…Asia could be a strong player
In addition, the quality of carbon projects can vary significantly, and demand has especially been accelerating for high-quality carbon projects that demonstrate robust ESG integration and stringent quantification of emission reduction and removal. The carbon market overall also remains nascent, and is estimated it will need to grow by at least 15 times to enable reaching IPCC’s 1.5-degree goal by 2030.
Given this backdrop, we see the development of high-quality carbon projects, particularly in Asia, as a crucial gap to be bridged. With its rich natural resources, Asia holds high potential to become a strong player in the global carbon market. However, it also presents several areas of weakness, including lack of developers with technical capacity, lack of early-stage finance, uneven project quality, unclear land ownership, and lack of standardization. These are all challenges we seek to solve via our Nature Venture Builder.
CWR: The study also identified several innovative business models that have not been implemented in SEA. Can you share some of these and how applicable they are for the region?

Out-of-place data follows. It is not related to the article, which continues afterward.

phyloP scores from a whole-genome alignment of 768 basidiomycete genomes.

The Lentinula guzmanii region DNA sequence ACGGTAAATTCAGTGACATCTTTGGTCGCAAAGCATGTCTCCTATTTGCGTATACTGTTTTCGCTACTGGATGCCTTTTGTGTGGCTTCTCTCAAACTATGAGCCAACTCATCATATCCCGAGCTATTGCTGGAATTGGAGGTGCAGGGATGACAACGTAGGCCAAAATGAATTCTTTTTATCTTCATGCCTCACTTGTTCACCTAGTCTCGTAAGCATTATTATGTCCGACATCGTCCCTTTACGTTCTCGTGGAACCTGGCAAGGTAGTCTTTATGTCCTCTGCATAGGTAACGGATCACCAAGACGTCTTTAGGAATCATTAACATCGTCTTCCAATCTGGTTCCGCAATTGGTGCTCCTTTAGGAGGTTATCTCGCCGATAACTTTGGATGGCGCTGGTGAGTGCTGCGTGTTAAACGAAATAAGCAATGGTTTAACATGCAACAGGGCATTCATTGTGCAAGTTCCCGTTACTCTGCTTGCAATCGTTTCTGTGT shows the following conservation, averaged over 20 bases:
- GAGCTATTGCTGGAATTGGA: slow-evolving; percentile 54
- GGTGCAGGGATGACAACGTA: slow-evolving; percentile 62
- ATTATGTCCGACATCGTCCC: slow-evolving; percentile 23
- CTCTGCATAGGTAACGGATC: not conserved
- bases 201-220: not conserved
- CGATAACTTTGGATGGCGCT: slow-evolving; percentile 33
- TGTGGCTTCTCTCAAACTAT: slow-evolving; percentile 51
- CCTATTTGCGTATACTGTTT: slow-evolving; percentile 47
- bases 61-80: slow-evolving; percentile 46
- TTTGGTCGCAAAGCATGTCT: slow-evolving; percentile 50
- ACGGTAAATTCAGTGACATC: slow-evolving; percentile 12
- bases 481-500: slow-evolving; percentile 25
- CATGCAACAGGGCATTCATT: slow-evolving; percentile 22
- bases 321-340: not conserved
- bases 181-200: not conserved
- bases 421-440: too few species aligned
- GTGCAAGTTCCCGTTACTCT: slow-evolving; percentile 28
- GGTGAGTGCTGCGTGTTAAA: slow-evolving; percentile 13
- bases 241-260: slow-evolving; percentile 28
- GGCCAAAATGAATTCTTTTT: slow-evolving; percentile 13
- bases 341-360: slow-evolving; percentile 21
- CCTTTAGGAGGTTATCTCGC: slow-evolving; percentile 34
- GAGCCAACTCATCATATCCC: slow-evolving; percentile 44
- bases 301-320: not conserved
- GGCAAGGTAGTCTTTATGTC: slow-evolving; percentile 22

JS: The study did identify a wide range of innovative business models across all five socio-economic transitions outside of Southeast Asia.
Given the diversity of models already in SEA, we will focus on them
These include soil carbon project development, 3D coral printing, blue bonds & insurance, and DNA/isotope traceability, just to name a few. While they all have potential for replication in Southeast Asia, we feel given the diversity of business models we are able to find already on the ground, we lean towards prioritizing existing models over the replication of models from outside Southeast Asia. That being said, we would certainly be open to consider such models if there are entrepreneurs ready to lead their replication in the region.
CWR: In conducting this feasibility study, what are some challenges you see for Asia’s development of its natural capital sector?
JS: As natural capital is still a nascent sector in Asia, it does not lack challenges. However, we see key challenges in 4 areas:
- Pipeline: There is a lack of suitable and available established natural capital projects, as well as a lack of appropriately skilled talent to implement the projects to a level required by investors.